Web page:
A person with chest pain is usually having a heart attack.
More than 6 million Americans visit an emergency room each year due to chest pain. While chest pain can be a sign of a heart attack, it is also a symptom of a host of other conditions.
About half of all cases of chest pain are non-cardiac, that is, not related to the heart. The most common non-cardiac cause of chest pain is from gastroesophageal disorders (disorders of the digestive tract), such as gastroesophageal reflux disease (GERD). Chest pain can also come from problems in organs in the chest (heart, lungs, or esophagus), the chest wall (skin, muscle, or bone), or other parts of the chest itself (ribs, nerves). In some cases organs close to the chest, such as the stomach or gallbladder can cause pain in the chest. Chest pain may also be a symptom of anxiety disorders.
Right side chest pain is likely related to heart malfunction.
Pain on only one side of the chest is less likely to be related to heart malfunction. When an area of pain on the chest can be pinpointed, it is usually not caused by poor blood supply to the heart (cardiac ischemia).
Cardiac ischemia usually causes discomfort rather than outright pain. This discomfort may be described as an ache, tightness, pressure, squeezing, constriction, strangling, burning, heartburn, fullness in the chest, a band-like sensation, a knot in the center of the chest, like a heavy weight on the chest, or like a bra that is fitted too tightly. When a patient cannot adequately describe their chest discomfort and they place a clenched fist in the center of the chest, this is called the "Levine sign," and can be helpful to doctors trying to diagnose ischemic chest pain.
What is angina?
Angina is a type of chest pain that is caused by lack of blood flow and oxygen to the heart. Angina feels like a squeezing, tightness, or pressure in the chest. The pain or discomfort may also radiate to the shoulders, arms, back, neck, and even the jaw.
Angina in women may have additional symptoms such as nausea, vomiting, shortness of breath, abdominal pain, or sharp chest pain.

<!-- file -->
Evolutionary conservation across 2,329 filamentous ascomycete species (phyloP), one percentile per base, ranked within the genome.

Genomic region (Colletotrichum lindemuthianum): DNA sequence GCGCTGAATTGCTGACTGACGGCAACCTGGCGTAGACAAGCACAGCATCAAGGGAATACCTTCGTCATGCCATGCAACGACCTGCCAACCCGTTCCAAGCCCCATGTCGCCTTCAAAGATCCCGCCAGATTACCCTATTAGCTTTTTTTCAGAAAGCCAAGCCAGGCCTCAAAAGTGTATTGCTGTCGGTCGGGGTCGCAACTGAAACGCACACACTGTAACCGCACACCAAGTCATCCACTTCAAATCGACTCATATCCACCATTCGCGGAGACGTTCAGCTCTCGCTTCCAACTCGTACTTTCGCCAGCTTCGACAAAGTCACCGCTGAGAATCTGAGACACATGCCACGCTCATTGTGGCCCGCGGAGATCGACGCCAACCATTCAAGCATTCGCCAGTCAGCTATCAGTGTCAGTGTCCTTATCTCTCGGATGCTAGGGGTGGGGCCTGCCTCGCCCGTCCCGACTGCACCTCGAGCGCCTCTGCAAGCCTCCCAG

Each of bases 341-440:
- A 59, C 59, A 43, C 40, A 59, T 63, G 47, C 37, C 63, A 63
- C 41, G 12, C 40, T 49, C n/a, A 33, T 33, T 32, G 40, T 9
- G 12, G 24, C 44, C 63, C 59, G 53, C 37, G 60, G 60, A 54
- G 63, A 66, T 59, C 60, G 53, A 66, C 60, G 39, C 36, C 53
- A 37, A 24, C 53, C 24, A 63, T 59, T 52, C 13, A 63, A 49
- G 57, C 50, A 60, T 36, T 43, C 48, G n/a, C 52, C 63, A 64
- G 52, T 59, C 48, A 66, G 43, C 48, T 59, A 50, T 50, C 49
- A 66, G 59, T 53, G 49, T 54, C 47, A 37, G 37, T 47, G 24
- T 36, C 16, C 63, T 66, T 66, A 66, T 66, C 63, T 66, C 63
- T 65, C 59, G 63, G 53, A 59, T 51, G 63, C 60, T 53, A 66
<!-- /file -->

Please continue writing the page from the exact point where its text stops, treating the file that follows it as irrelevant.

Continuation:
Angina itself if not a disease, but rather, a symptom of underlying heart disease, usually coronary heart disease (CHD).
Some people with anxiety disorders suffer from chest pain.
Symptoms of anxiety disorders can include chest pain. Many patients with generalized anxiety disorder (GAD) experience chest pain or palpitations. During a panic attack, for example, patients may experience sharp chest pains, often due to contractions of the muscles of the chest wall. Other symptoms such as shortness of breath, abdominal pain, or headache may accompany the chest pain.
Because the chest pain caused by anxiety or a panic attack may resemble that of heart disease, it is important to see a doctor for a diagnosis.
Can stress cause chest pain?
Like anxiety, stress can also cause chest pain. Stress can affect just about any part of the body and can be a factor in heart attacks, stroke, high blood pressure, anxiety, and depression, as well as immune function. If you have any kind of pre-existing medical condition, stress can make the symptoms worse.
Chest pain or rapid heartbeat can be signs of stress, but they can also be signs of heart problems. See a doctor for any undiagnosed chest pain. If the diagnosis is stress, your doctor can help recommend stress management techniques.
Heart attacks usually begin with sudden, crushing chest pain.
The most common symptom of a heart attack in men and women is chest pain or discomfort; however, some people have few symptoms and may not even be aware they are having (or have had) a heart attack. Diabetics may have mild to no symptoms because they don't have the same nerve responses as people with normal blood sugar. Other symptoms of heart attack include pain in the upper body (arms, back, shoulders, neck, jaw, or upper abdomen), and shortness of breath.
More subtle symptoms of a heart attack include breaking out in a cold sweat, unusual fatigue, nausea and vomiting, and lightheadedness.
Heart attack symptoms vary from person to person. While some heart attacks can come on suddenly and painfully, they can also begin slowly, with only mild chest discomfort. Symptoms may last a few minutes, then go away and come back.
Most chest pain is the result of an issue with the heart.
Not all chest pain is related to heart problems. As discussed in the first slide, about half of all cases of chest pain are non-cardiac, that is, not related to the heart. Non-cardiac chest pain often presents differently and feels slightly different than cardiac chest pain. Some signs your chest pain may not be caused by your heart include:
- Pinpoint pain (you can point to a specific spot where the pain is located)
- Antacids relieve your pain
- The pain gets worse when you take a deep breath
- The pain arises from moving or pressing a specific part of the chest, neck, or shoulder
- The pain lasts just a few seconds
If you have chest pain and are unsure of the cause, see a doctor to rule out possible heart problems.
What should you do if you have chest pain and think you are having a heart attack?
If you have chest pain and think you are having a heart attack, seek emergency care and call 911 immediately. Don't drive yourself to the emergency room, and don't wait to see if the chest pain passes.
American Heart Association heart attack warning signs include:
- Chest pain or discomfort (pressure, squeezing, fullness) – may last for a few minutes, or may go away and come back
- Pain or discomfort in the arms, back, neck, jaw or stomach
- Shortness of breath – with or without chest pain
- Sweating, cold sweat
- Nausea or vomiting
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